June 19, 2018. Seattle, WA. Austin, TX. Basel Action Network (BAN) has teamed up with Dell to use GPS trackers to verify where used Dell electronic scrap goes once it is collected from Dell’s U.S. consumer takeback programs. In this pilot project, announced today in Dell's 2018 Corporate Social Responsibility Report, Dell will be sending 40 electronic devices containing hidden trackers into their U.S. consumer disposition stream. Of these, 30 will be arranged by Dell and 10 provided to BAN to deploy independently. All of this is being done to see if things end up where they are supposed to -- in accordance with the law and Dell's strict no-export of e-waste policy.Read More
May 24, 2018. Seattle, WA. For the last two decades, China was the world's primary e-waste dumping ground. Now, however, as China has closed down its polluting and dangerous “backyard” recycling facilities and cracked down on waste imports of all kinds, that distinction appears to have migrated to Thailand and perhaps other Southeast Asia and South Asian nations.
Khaosod (English): Trashland: Thailand Drawing Tons of Foreign Garbage
E-Scrap News has now published responses from five of the six companies named in Basel Action Network's latest export report.
To be clear, in our first GPS tracking report, "Scam Recycling," we endeavored to distribute our trackers statistically in accordance with the existent proportion of R2, e-Stewards, and uncertified companies so we could assess the relative percentage of companies found within export chains within each category.Read More
Following their 2016 exposé entitled "Scam Recycling" which employed 205 GPS tracking devices placed inside electronic waste to find out what happens to it, the Basel Action Network (BAN) has released the latest findings using GPS tracking in a short 18-page report. Their most recent data reveals 6 more instances of exports to developing countries involving 6 new companies, as well as the City of Houston. Most of these companies make public claims on their websites of never allowing the electronics they process to be exported to developing countries. Further, four of the companies are Certified to R2 which stands for Responsible Recycling.Read More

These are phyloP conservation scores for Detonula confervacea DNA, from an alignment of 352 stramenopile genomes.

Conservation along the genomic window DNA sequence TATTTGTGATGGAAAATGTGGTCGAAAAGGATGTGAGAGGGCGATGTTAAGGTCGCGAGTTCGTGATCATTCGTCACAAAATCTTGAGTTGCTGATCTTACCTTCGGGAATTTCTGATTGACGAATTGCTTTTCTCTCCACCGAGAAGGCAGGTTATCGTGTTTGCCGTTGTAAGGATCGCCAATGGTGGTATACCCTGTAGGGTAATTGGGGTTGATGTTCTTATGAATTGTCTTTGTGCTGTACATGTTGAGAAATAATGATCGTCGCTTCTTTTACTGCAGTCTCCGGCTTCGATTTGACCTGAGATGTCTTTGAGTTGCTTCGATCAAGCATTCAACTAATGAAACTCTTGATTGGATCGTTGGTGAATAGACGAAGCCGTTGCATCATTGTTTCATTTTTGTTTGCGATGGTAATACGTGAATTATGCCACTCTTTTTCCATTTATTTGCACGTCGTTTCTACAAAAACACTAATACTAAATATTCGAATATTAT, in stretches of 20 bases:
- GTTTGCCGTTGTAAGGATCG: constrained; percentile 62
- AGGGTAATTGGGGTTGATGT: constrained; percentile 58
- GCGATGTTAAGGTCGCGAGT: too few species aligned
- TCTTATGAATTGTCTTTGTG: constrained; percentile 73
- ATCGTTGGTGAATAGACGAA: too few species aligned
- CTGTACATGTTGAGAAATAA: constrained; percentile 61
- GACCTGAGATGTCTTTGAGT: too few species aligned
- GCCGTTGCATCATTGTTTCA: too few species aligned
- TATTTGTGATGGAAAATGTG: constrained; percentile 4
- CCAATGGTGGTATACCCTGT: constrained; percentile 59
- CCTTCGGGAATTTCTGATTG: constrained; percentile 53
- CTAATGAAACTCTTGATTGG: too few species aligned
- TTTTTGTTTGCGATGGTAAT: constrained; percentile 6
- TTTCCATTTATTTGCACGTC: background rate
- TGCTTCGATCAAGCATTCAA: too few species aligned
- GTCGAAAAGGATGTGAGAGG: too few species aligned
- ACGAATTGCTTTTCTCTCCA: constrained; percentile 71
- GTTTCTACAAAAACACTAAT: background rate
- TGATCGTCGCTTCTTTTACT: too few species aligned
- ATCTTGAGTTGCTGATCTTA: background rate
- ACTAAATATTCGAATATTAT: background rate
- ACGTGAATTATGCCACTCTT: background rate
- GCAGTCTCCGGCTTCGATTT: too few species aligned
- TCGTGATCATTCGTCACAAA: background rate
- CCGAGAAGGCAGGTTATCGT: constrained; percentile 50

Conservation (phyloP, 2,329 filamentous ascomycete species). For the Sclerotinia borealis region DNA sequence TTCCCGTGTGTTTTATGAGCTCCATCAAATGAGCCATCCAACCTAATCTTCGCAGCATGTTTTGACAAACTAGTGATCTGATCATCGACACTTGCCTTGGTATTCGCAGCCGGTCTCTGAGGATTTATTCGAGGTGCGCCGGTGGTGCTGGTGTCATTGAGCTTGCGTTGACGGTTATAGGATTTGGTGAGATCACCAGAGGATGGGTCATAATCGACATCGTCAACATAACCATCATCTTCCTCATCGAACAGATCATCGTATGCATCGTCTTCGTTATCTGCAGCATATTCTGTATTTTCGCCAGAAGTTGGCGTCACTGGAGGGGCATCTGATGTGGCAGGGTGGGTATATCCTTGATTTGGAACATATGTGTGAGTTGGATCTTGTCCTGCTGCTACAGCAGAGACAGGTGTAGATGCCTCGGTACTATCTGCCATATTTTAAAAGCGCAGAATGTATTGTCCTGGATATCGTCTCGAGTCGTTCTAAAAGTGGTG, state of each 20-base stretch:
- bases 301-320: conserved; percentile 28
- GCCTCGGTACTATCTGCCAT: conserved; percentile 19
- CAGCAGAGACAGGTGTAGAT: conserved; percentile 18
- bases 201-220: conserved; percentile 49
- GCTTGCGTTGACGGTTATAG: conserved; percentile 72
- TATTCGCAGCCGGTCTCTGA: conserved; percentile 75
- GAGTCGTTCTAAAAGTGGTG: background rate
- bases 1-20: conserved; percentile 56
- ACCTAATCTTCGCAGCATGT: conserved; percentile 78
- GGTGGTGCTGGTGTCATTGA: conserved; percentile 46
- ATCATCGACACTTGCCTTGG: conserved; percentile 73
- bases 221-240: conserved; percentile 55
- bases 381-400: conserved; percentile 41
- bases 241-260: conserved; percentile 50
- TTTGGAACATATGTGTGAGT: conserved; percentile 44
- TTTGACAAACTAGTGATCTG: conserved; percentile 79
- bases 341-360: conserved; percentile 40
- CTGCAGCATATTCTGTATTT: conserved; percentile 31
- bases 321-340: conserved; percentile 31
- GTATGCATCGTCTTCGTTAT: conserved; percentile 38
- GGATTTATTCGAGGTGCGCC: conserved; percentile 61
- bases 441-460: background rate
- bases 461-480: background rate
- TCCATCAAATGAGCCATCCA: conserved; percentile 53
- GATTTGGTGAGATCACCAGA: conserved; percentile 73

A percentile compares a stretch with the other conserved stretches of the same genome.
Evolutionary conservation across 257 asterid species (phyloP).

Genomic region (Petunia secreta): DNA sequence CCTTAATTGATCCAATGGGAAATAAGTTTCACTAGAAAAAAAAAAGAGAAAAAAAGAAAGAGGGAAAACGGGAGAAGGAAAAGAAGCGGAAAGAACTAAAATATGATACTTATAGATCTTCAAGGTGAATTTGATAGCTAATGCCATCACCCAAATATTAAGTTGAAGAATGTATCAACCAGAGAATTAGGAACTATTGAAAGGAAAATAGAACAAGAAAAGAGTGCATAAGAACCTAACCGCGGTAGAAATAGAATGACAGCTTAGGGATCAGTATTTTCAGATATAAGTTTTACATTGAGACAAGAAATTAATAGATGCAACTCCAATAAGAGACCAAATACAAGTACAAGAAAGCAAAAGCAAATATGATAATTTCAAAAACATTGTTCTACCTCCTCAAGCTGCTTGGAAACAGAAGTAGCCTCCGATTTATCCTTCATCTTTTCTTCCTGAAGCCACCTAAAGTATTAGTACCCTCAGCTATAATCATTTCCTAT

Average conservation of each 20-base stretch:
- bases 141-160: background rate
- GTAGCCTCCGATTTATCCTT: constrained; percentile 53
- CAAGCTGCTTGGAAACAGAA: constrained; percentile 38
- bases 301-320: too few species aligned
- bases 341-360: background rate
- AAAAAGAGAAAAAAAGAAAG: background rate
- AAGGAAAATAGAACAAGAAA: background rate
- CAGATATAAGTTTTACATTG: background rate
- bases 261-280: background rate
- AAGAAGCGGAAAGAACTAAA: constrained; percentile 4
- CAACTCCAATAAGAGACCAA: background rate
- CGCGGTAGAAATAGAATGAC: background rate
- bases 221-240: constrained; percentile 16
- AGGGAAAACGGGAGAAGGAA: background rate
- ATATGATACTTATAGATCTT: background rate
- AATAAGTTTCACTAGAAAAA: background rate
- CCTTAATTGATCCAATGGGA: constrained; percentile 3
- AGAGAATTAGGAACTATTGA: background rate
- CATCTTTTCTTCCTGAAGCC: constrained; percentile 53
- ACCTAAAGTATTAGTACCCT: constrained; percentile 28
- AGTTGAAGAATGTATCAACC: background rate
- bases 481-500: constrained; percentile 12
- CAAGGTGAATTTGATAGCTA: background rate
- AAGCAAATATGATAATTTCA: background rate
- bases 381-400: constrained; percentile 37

In his Sept. 14 op-ed piece, Sustainable Electronics Recycling International (SERI) Executive Director John Lingelbach expresses the belief that Basel Action Network’s (BAN) publishing of export tracking data, including the names of companies that handled each tracker in its chain of export, is irresponsible without extensive and costly investigations completed prior to release of data.
Beck, Scott. “In My Opinion: Real Data to Solve a Real Problem.” E-Scrap, E-Scrap News, 5 Oct. 2017, resource-recycling.com/e-scrap/2017/10/05/opinion-real-data-solve-real-problem/.Read More
Orlando, Florida; Seattle, Washington. September 19, 2017. The electronics recycling and refurbishment certification program known as e-Stewards® today announced a new "digital equity" program designed to channel computer equipment from large corporations and institutions to needy individuals and communities across North America.Read More
Following their exposé last year entitled "Scam Recycling" employing 205 GPS tracking devices placed inside electronic waste to find out what happens to it, the Basel Action Network (BAN) has released new findings in a short 15 page report. Their most recent data reveals 16 more instances of exports to developing countries involving 7 companies, most of which make public claims of never allowing the electronics they process to be exported.Read More